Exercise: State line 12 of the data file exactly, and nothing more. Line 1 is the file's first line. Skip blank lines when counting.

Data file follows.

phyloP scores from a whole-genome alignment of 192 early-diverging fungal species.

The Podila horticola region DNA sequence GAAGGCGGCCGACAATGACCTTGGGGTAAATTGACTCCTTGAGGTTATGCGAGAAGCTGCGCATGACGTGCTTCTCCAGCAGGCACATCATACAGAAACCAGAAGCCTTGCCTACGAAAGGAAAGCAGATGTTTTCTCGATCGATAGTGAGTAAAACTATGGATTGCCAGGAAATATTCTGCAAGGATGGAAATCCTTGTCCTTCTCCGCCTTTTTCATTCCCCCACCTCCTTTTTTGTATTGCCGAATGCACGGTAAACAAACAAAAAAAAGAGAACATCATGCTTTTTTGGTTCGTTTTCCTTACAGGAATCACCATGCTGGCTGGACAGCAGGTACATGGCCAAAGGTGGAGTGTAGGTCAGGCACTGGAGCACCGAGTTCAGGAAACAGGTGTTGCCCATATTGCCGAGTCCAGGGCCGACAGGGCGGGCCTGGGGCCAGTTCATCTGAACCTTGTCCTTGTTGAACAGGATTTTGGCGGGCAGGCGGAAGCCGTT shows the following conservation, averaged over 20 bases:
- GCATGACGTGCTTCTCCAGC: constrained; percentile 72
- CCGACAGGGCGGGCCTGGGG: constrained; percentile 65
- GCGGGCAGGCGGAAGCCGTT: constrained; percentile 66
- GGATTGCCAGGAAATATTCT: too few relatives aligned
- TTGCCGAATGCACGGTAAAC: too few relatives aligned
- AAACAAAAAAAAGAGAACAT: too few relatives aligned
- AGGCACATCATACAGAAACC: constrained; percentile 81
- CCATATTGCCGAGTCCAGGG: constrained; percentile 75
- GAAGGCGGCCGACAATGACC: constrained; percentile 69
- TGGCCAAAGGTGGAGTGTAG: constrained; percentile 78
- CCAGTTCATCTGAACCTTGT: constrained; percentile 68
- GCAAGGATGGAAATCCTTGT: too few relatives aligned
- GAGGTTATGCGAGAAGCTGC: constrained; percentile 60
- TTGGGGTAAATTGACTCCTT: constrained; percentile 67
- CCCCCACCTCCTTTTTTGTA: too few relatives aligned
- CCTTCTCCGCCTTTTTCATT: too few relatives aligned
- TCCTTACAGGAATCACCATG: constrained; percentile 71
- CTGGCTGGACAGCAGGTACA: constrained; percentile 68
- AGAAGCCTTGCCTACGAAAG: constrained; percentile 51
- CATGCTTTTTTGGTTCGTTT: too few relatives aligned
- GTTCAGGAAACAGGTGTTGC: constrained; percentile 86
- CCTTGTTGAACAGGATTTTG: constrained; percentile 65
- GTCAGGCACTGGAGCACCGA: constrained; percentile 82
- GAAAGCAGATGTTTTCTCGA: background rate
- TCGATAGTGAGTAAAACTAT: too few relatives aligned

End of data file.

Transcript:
- TGGCCAAAGGTGGAGTGTAG: constrained; percentile 78